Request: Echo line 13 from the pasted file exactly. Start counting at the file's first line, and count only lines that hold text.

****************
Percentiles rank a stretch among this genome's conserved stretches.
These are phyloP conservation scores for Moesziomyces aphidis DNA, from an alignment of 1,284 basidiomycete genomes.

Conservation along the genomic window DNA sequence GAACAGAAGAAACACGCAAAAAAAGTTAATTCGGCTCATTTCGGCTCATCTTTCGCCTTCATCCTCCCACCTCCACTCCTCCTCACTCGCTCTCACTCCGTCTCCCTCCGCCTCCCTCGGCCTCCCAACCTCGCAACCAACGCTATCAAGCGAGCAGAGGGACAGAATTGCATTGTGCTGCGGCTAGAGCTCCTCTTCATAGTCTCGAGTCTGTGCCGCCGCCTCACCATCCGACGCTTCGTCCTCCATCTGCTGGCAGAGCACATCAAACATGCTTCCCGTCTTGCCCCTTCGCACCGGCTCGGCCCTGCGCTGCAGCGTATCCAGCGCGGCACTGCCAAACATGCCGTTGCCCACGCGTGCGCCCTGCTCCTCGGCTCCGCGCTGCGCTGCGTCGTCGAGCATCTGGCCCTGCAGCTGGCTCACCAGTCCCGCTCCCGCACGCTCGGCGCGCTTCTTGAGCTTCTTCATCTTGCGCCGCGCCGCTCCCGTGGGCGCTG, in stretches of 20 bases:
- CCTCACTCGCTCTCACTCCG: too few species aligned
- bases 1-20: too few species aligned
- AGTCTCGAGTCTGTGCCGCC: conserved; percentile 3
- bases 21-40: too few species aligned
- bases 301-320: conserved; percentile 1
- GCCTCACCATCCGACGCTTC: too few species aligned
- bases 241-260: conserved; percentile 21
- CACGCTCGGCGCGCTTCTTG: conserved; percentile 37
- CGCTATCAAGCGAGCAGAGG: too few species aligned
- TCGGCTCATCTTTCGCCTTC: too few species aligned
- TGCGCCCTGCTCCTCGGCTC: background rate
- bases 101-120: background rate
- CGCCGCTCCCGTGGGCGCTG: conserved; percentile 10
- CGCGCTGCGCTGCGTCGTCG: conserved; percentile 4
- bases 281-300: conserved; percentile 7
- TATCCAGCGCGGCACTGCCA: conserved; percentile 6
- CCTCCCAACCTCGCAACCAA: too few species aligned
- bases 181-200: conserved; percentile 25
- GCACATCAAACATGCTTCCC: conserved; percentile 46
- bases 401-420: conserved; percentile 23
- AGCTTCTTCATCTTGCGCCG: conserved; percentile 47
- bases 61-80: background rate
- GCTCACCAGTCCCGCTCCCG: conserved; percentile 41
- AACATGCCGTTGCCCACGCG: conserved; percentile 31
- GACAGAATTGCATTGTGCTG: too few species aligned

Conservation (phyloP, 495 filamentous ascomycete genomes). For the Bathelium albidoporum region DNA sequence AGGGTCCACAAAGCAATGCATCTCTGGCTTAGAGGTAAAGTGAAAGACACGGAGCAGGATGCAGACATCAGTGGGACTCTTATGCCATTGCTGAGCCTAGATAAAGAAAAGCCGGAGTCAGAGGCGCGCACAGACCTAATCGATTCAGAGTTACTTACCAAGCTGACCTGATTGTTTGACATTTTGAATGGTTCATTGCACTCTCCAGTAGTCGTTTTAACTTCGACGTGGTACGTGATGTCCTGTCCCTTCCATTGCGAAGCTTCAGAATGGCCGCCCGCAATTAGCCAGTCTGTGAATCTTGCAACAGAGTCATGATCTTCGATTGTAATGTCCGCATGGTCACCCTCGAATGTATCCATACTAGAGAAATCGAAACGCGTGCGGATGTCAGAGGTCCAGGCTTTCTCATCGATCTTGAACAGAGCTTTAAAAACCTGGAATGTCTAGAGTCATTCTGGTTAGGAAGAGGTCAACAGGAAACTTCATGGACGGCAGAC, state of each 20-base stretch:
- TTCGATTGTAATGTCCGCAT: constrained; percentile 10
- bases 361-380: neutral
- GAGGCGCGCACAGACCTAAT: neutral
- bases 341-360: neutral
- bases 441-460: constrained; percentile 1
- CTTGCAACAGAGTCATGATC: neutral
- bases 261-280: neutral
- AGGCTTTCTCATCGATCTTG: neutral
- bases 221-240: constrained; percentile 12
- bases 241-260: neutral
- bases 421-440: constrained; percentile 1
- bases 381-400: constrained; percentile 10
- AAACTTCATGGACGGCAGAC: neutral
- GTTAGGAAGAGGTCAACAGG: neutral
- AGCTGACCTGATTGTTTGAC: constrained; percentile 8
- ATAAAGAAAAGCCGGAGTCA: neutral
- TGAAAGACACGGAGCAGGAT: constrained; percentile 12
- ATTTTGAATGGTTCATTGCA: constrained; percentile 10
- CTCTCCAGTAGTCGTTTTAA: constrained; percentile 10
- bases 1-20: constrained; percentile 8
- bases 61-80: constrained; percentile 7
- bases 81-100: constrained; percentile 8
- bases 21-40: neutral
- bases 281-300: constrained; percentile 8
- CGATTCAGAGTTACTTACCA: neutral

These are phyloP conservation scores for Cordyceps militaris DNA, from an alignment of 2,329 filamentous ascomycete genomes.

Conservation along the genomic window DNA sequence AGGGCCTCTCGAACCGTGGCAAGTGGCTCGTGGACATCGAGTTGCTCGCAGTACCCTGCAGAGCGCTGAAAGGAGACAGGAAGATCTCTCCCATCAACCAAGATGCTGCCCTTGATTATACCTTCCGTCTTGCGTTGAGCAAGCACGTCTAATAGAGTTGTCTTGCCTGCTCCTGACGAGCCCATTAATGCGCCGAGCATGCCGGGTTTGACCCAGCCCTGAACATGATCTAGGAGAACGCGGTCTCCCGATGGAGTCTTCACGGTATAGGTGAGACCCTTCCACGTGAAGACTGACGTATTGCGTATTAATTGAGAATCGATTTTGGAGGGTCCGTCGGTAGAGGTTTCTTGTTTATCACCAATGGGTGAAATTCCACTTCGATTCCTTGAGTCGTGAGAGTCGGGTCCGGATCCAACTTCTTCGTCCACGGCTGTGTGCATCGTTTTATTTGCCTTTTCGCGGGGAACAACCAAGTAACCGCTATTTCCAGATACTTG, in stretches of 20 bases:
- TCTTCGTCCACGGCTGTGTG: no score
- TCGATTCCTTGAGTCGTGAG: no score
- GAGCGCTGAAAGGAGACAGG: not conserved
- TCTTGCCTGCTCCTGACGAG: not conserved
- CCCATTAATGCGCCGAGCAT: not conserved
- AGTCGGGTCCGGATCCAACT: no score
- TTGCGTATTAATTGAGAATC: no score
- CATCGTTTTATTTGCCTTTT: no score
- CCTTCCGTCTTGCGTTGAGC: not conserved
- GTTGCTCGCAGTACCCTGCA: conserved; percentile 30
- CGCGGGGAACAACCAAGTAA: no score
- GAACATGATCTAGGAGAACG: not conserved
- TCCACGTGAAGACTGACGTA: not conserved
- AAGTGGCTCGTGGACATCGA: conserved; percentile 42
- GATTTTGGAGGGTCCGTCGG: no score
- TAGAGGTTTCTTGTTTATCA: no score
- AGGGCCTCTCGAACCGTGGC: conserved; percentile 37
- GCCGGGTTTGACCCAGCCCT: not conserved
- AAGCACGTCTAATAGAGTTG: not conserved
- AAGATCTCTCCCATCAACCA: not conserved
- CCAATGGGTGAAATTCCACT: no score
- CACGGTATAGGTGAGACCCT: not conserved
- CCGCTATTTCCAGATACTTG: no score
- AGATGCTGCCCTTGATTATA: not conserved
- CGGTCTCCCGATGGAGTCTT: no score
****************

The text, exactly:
- TCGGCTCATCTTTCGCCTTC: too few species aligned